Risk Management: Do Not Leave Your Business’s Survival to Chance

Small Business - September 4, 2017
Small business owner diagramming risk management strategy

According to Small Business Administration (SBA) statistics approximately 40% of small businesses fail to survive more than three years. It’s fair to say that many of the business that failed did not adequately manage risk. Starting and managing a business, no matter the size or industry, involves significant risk. Without risk there would be no growth or innovation. It is about taking the right risks, eliminating the unnecessary risks and controlling the impact of a failure. Taking a systematic and organized approach to risk management has critical advantages.

The following tips will help you identify, analyze and plan to eliminate or manage risks. If you have legal questions, call your LegalShield provider law firm.


  • Identify – The process of identifying your potential vulnerabilities may seem daunting. First, take note of different types of risks. Internal risks, such as loss of a critical employee, equipment failure or insufficient cash flow, may be prevented or at least managed with appropriate planning. External risks like market changes, natural disasters or political changes, while impossible to prevent, should nonetheless be considered. Take a brainstorming approach to considering potential risks to your business. You should also consult with employees and trusted advisors and research common risks in your industry.
  • Analyze – Once you have identified the various risks to your business you should begin to consider each risk’s likelihood relative to its potential cost to your business. For example, in a highly competitive industry a business operating with tight margins would be have high probability and high cost risks. These high probability and high-cost risks require the most immediate and thorough planning. Once you have sorted your list by likelihood and cost you can begin the process of preventing and managing risk.
  • Prevent and mitigate – You cannot eliminate every risk. Mitigating risk involves finding practical and affordable ways to eliminate as much risk as possible and developing a plan to overcome the risks you cannot eliminate. Your focus should be on the risks that are the greatest threat to your business. Some risks like product liability, natural disasters or theft can be mitigated by purchasing the appropriate insurance policies. Other risks, such as market or political changes, require careful planning to properly manage. You may find it necessary to diversify your business plan or add a new product line to meet a changing marketplace. Your LegalShield provider law firm can help by advising you on potential liabilities and reviewing the terms and conditions of your insurance policies.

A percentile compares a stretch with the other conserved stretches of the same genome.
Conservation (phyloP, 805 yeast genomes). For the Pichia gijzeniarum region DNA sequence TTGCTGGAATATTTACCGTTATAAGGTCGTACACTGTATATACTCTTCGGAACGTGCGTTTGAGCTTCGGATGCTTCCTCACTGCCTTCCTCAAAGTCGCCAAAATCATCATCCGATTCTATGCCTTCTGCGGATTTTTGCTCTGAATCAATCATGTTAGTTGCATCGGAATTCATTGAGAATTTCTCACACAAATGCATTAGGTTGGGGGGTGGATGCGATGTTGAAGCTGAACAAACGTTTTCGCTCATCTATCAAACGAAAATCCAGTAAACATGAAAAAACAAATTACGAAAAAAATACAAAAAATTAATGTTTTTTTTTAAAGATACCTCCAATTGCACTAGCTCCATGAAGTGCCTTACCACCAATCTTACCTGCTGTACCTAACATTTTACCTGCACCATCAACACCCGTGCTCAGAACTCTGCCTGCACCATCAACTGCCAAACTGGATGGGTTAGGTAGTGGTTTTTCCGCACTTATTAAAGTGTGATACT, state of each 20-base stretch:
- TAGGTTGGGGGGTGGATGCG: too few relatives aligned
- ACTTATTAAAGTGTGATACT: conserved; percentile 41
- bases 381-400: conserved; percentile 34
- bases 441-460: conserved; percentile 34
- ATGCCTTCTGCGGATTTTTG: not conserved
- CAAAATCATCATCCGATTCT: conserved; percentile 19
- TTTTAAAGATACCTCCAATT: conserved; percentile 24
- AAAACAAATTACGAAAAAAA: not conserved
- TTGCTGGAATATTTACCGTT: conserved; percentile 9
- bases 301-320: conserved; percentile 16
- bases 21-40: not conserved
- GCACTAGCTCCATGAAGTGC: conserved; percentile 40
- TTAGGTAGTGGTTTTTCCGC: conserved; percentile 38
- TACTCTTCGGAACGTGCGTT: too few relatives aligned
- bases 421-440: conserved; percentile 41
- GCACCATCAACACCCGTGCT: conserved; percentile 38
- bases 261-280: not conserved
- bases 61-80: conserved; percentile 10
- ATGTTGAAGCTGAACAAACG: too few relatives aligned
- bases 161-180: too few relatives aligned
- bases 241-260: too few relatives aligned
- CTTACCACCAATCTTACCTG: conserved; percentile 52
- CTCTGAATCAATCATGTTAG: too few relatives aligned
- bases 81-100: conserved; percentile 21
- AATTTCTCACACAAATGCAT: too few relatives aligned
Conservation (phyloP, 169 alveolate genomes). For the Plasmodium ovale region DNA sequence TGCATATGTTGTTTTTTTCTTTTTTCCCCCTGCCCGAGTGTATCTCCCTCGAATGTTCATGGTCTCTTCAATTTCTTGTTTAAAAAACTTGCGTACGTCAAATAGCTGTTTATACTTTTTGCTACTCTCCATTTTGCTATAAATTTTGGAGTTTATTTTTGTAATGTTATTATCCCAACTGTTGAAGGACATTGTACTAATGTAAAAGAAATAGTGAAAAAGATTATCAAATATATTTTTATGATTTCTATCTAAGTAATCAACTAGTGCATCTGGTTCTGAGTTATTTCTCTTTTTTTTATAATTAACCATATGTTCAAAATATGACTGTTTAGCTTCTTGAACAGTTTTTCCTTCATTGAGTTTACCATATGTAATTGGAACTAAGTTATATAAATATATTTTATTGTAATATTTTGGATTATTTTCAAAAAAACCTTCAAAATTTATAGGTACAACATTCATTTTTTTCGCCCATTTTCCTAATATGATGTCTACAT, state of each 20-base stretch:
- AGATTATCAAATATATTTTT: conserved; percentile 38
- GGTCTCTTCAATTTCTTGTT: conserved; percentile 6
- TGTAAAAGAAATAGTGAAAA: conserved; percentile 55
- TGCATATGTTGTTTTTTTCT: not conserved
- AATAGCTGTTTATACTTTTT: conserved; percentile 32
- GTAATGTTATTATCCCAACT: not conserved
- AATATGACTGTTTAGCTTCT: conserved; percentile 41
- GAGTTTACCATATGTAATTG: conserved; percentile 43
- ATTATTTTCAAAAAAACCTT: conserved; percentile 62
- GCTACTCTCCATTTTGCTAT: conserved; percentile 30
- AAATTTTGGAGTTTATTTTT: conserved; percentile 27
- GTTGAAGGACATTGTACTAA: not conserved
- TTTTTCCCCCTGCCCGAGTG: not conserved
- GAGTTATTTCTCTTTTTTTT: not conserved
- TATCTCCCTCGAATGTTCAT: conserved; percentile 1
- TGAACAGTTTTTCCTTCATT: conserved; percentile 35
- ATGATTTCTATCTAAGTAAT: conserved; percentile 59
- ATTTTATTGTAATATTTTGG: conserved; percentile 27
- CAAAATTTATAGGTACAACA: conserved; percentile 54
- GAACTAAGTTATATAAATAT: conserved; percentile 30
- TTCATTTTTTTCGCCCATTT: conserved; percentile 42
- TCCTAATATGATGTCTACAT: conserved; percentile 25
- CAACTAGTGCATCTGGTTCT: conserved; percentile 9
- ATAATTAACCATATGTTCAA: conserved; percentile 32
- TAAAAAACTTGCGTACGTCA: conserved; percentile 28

• Document – Documenting your risk assessment and responses has several key benefits. Documentation will give you a starting point to reassess risks and potential responses on a regular basis. You will also have a check list of items to continually manage risk and update your strategic plan. Risk management is not something you do one time and forget about. Risks change and new risks will be exposed over time. Make sure you update the list often to protect your business.
  • Resources – There are many articles and sample risk management plans available online. The SBA guide to risk management for small businesses offers key insights and includes many common examples of small business risk to help you develop your list. SCORE has a number of excellent blog posts on eliminating and minimizing risk. Learn from the mistakes and challenges other businesses have faced.